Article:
Bookending those three Decca sessions were two of Armstrong’s finest, the W.C. Handy dates from July 1954 and the Fats Waller album from the end of April 1955. Both of these albums were made for Columbia, whose producer, George Avakian, loved Armstrong and knew him well, thus, knew he was above just being a simple hit-maker. Avakian let the All Stars stretch out on familiar material and the results were acclaimed albums that remain in print today. Meanwhile, nothing from the “Sincerely” session has ever been issued on an American C.D.

In September 1955, Decca gave it one more shot, having Armstrong cover the Platters’s “Only You” and the Four Freshmen’s “Moments to Remember,” both lovely records with Benny Carter arrangements that did nothing on the charts. The next day, Armstrong reunited with Gary Crosby on one fine standard, “Easy Street,” as well as digging up one unfortunate number that should have stayed in the cemetery, “Lazybones.” Three weeks later, Avakian landed the All Stars to do another quick session for Columbia. The result was “Mack the Knife,” and once again, Glaser had his hit. Armstrong was a recording free agent by this point and obviously liking their direction (and their price), Glaser kept Armstrong out of the Decca studio from September 1955 to December 1956. Avakian recorded European concerts, studio dates, the Chicago concert, a set at the Newport Jazz Festival and other odds and ends, all of which capture the All Stars at their peak, but didn’t offer any hit singles. For the time being, Glaser moved beyond his infatuation with singles and allowed Armstrong to make some high-profile albums, such as his first collaboration with Ella Fitzgerald from the summer of 1956. When Decca finally got back into the act, Gabler didn’t have any more pop covers but rather, the wonderful Autobiography project, followed by two concept albums, Louis and the Angels and Louis and the Good Book, from 1957 and 1958 respectively, albums that were marketed at mass audiences but again, didn’t provide any hit singles.

But by this point, Armstrong didn’t need them as he was more popular than ever. Thus, Glaser raised his price and everyone scurried. There were no more Columbia recordings after 1956, no more Verve dates after 1957 and nothing more for Decca after a four-tune session from October 1958. In fact, sessions done for the sole purpose of making hit records disappeared for the next few years. Armstrong recorded a King Oliver tribute in 1959, two Audio Fidelity albums with the Dukes of Dixieland in 1959 and 1960, a Capitol collaboration with Bing Crosby in 1960 and albums with Duke Ellington and Dave Brubeck in 1961. After leaving Columbia’s studio after the last Real Ambassadors session of September 19, 1961, Armstrong would not step foot into another recording studio until December 3, 1963. And of course, that session would provide “Hello, Dolly.” As Glaser supposedly exclaimed when he first heard it, “It’s a fucking hit!” It was, indeed, and it allowed Armstrong to go on making erratic recording sessions until the day he died, once again with hopes of landing another hit.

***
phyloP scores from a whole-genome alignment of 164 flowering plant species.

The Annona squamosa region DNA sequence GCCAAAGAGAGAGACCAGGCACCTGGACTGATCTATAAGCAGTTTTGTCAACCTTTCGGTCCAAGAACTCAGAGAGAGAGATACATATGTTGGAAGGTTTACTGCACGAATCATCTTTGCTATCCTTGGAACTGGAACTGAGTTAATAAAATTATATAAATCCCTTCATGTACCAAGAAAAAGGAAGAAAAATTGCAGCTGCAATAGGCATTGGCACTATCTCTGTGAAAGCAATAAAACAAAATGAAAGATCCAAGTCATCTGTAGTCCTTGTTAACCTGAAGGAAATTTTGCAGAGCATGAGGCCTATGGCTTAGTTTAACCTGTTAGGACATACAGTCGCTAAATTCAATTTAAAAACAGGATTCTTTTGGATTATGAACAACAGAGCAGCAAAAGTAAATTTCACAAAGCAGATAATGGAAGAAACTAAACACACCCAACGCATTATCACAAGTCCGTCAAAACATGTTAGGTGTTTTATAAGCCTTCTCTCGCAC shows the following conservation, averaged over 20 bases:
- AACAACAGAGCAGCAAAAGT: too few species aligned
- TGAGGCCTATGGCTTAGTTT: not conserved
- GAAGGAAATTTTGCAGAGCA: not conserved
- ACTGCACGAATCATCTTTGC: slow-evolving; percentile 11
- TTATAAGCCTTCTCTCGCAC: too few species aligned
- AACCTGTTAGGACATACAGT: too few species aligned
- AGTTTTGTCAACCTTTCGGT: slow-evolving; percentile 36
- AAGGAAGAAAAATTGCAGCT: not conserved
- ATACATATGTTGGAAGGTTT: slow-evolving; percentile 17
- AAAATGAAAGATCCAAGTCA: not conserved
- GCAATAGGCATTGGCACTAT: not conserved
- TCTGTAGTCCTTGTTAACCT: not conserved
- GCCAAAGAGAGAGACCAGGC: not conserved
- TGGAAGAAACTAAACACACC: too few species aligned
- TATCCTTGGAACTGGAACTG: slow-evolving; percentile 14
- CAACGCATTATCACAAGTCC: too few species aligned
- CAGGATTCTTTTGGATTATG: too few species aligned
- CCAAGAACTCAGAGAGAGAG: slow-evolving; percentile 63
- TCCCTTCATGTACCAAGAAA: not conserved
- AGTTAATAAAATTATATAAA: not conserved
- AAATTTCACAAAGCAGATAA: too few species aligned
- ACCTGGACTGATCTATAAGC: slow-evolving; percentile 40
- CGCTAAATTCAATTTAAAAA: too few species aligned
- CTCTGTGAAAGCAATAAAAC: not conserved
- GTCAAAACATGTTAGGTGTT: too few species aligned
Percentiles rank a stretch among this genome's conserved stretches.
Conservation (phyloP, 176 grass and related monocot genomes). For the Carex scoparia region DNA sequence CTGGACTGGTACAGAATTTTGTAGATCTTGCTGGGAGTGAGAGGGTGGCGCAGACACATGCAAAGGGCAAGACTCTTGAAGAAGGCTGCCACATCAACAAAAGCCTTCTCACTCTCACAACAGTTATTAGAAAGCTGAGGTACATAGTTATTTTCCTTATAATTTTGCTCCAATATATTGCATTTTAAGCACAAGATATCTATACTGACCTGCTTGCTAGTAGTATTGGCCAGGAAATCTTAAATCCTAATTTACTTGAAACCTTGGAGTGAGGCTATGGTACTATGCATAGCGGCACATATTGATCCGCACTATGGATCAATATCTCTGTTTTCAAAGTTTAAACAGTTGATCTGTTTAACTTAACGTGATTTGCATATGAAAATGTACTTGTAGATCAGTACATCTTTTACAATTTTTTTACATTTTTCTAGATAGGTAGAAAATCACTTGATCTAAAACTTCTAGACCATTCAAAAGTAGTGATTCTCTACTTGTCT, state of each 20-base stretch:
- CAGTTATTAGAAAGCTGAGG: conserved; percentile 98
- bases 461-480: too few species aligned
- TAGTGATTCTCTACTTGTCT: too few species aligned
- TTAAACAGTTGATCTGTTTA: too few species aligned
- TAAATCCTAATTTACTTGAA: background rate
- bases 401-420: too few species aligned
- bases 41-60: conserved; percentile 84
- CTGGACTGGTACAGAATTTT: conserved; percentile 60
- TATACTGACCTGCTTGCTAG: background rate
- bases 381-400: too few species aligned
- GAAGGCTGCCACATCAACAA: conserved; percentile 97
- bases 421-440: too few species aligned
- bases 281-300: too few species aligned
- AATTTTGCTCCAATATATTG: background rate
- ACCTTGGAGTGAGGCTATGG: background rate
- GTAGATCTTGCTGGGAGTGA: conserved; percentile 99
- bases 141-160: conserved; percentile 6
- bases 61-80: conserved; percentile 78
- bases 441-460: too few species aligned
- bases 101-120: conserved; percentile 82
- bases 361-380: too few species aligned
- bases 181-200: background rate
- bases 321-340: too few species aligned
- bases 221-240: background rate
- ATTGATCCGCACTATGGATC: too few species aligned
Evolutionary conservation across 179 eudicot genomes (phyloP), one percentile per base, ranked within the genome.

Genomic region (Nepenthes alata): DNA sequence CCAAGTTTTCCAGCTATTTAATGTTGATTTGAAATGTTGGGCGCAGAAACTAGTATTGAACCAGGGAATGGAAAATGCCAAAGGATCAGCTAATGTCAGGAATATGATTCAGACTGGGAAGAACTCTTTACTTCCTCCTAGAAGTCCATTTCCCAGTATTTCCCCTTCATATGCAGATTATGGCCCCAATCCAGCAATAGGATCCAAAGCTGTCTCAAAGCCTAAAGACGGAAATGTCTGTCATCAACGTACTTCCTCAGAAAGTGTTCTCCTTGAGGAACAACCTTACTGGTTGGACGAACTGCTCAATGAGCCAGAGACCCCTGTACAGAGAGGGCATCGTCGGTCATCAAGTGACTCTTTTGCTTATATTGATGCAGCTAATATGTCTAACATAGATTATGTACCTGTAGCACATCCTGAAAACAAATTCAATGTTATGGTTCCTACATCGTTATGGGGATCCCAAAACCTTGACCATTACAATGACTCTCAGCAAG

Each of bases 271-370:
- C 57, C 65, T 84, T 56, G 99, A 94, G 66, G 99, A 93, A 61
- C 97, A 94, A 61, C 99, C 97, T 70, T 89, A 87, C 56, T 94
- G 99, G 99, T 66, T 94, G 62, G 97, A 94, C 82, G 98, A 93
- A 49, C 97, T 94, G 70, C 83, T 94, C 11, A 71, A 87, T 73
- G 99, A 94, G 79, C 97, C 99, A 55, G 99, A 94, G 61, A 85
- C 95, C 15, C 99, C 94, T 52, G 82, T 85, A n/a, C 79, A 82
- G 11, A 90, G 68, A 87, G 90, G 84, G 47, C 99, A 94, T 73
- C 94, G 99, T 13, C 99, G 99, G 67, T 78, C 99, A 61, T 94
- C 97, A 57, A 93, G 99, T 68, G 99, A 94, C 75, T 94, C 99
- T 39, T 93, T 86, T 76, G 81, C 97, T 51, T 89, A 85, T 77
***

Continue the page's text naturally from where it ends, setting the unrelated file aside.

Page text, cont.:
And much like those mid-50s Decca sessions that aped the changing sounds of popular music, Armstrong had to do it all over again in the late 60s, covering the Lovin’ Spoonful’s “Daydream,” showtunes like “Mame” and “Cabaret,” country songs like “Get Together” and “Ramblin’ Rose,” movie hits like “Rose” and “Willkommen” and pure hit records like “Everybody’s Talkin’” and “Give Peace a Chance.” Most of these records aren’t very good, but I don’t regret their being made. As I’ve written before, my whole theory in my Armstrong research relates to the fact that there was only one Louis Armstrong, not this earlier artist and the later commercial clown. Armstrong performed and recorded popular music from his youth. What were the first two songs he learned to play on the trumpet? The blues and “Home Sweet Home,” the gutty roots of jazz and a popular song everyone knew. You know he played more with Fate Marable and Fletcher Henderson, his feature with Erskine Tate was Noel Coward’s “Poor Little Rich Girl” and once OKeh slipped him “I Can’t Give You Anything But Love,” he spent decades transforming popular songs into great jazz. Most jazz fans go along with Armstrong through all of that but when popular music began changing, that’s when the critical knocks get pretty rough for Armstrong. But don’t blame Pops. Popular music changed, not Armstrong. He just went along doing what he always did: music was music and if in 1970, he had one recording session with “Mood Indigo” and “My One and Only Love” one day and “The Creator Has A Master Plan” and “Everybody’s Talkin’,” the next, who cares, it was all music, it was all the same. And you know if Armstrong lived until 1981 instead of 1971, we would have had the Armstrong disco album! (There used to be on YouTube, a video of Cab Calloway’s disco version of “Minnie the Moocher” from the late 70s!)

So as always, I’m off the topic of “Sincerely,” but hopefully this all gives a little perspective to what is a pretty nondescript record in the Armstrong discography. All of Armstrong’s Decca records from the 1950s are worth checking out, but it’s become harder and harder to do that in America. Let's hope for a day when Universal blows open the doors to their vaults and makes all of this material available again!